Mali ‘playing mind games’

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By Jonty Mark

Durban - Gordon Igesund has rejected as “mind games” Mali coach Patrice Charteron’s assertion that the pressure is all on Bafana Bafana heading into Saturday’s Africa Cup of Nations quarter-final.

The Eagles have battled their way into the last eight, spurred on by the thought giving joy to their people back home, embroiled in civil war. And Charteron suggested after their 1-1 draw with Congo that the expectation was now on Bafana’s shoulders.

“We really wanted to give pleasure to our country,” said the Mali coach. “We now play away in the quarter-finals and it is difficult in this competition to get out of the group … the only thing I think is Bafana must win the tournament, and the pressure will be on them.”

However, the Bafana coach was having none of it. “I heard his comments and he is doing what most people do – taking pressure off his own team. Believe me there is pressure on every team at this tournament, all the players are nervous. There is as much pressure on him as there is on me,” said Igesund. “We all want to do well and advance to the semi-finals. He is playing mind games, classing himself as the underdog.

“Mali are ranked third in Africa and we are ranked 22nd, you figure it out,” he added later.

The Bafana coach certainly has a point. Mali are one of the powerhouse sides of the continental game, and finished third at last year’s Afcon.

South Africa were not even at that tournament, or the one preceding it. In fact, they are in their first Nations Cup quarter-final since, ironically, they lost 2-0 to host nation Mali in 2002.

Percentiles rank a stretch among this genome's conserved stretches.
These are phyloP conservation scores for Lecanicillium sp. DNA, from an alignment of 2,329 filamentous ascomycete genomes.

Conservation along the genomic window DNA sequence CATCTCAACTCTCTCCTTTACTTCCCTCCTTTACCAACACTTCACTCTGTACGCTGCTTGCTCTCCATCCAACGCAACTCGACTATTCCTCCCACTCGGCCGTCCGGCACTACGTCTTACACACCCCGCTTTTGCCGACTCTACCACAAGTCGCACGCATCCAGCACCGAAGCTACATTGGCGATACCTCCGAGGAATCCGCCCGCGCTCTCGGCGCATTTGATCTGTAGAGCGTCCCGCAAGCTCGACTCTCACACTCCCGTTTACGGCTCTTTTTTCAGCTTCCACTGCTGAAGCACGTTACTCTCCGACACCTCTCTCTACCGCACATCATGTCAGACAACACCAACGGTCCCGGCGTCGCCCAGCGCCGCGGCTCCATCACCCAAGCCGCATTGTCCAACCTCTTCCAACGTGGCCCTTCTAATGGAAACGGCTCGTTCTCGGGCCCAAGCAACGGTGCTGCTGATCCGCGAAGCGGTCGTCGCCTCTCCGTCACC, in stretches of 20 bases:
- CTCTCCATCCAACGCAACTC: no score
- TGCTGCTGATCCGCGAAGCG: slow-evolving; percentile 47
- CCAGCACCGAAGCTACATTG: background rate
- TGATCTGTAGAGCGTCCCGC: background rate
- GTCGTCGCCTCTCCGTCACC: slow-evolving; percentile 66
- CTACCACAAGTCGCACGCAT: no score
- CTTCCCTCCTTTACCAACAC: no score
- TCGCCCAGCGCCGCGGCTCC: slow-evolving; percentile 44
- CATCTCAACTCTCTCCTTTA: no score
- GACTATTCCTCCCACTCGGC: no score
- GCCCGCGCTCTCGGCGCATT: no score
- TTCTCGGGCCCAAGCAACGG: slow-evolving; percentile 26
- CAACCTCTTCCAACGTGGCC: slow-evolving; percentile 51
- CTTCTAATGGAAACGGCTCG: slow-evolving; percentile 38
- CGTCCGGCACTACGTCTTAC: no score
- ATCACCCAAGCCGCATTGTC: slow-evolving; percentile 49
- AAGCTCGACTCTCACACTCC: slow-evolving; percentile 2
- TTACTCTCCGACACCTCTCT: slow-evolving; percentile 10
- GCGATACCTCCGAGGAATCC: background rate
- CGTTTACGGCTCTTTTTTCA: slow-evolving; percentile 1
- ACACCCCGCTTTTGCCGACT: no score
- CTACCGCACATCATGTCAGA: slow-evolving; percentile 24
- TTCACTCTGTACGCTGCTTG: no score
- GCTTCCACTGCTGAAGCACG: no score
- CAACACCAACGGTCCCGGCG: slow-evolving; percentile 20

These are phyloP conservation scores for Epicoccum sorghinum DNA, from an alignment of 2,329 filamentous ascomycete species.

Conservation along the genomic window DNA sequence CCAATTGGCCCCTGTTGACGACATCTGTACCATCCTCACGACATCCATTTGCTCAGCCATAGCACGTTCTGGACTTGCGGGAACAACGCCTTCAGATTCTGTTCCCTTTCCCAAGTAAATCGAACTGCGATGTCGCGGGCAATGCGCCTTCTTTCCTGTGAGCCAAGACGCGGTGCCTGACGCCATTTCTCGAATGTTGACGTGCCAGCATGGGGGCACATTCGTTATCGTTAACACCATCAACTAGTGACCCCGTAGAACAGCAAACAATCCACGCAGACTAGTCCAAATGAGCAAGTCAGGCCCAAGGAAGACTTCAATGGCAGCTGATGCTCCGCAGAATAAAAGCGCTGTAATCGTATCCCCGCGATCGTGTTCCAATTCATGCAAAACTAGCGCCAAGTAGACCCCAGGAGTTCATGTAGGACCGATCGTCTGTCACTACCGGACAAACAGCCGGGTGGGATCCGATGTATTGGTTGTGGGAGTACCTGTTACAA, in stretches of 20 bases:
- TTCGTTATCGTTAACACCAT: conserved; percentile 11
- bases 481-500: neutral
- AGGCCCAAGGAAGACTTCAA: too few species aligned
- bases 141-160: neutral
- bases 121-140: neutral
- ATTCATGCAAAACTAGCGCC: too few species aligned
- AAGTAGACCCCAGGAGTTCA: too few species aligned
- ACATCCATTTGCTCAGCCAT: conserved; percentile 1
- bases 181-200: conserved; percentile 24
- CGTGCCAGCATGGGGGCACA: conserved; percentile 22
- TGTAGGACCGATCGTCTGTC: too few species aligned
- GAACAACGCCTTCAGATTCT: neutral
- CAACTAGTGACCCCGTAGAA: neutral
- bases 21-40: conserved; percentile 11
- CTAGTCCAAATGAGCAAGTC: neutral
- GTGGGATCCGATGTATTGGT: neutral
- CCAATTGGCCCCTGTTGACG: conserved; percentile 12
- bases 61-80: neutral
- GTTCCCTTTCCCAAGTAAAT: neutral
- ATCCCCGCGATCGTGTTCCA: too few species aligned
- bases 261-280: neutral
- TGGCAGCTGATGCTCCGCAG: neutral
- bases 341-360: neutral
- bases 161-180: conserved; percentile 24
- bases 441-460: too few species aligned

South African football has been on a slippery slope ever since, and they were not favoured to escape from their group when this tournament began. Now that they have, in fact, perhaps some of the pressure has even been lifted off the side.

“Exactly, it is a reverse situation,” said Igesund. “We were under huge pressure, we hadn’t performed in the friendlies before hand, although they prepared us very well. We are pleased and proud to have made the nation and ourselves happy to get to the quarter-finals. Now we can look at the bigger picture and go on. It would have been a tragedy if we hadn’t qualified.

“There is a lot of pressure on Mali. I am not saying it is not on us, but it is different. We want to win, we do not have to win.”

Mali are going to be a tough opponent for Bafana to take down, with plenty of experience – former Barcelona midfielder Seydou Keita is one of three Mali players who were in the squad back in 2002 – plenty of skill, and a huge physical advantage over Bafana.

“When you get to this stage of the competition you know it is tough,” added Igesund.

“Mali are very talented, they play a bit differently form other teams, they slow things down, and are comfortable on the ball.

“I don’t think there is a small player, all eleven are tall, and when we have the ball we will have to make them work hard.

“We must keep possession and get behind them and put them under pressure. I didn’t think the DRC did that. Let’s see how they deal with that. We will have to deal with their strengths and I am sure they are planning to deal with ours.”

And then, of course, there is homeground advantage. Just as in Kayes in 2002 Mali had their people behind them, Bafana will have almost 60000 in the Moses Mabhida Stadium screaming them on.

“Everyone can see for themselves that the support here in Durban is really fantastic,” said Igesund. “It plays a huge part all over the world, the host nation has a bit of an advantage.”

Bafana will be without the suspended Anele Ngcongca on Saturday night and Igesund confirmed that Siboniso Gaxa would replace him.

“I believe everything happens for a reason,” added Igesund.

“Gaxa has been outstanding at training and he could be the right player for this game, because of his ability to attack.”

Kagiso Dikgacoi could also make a return to the Bafana starting line-up on Saturday, with Igesund perhaps looking to add a physical presence.

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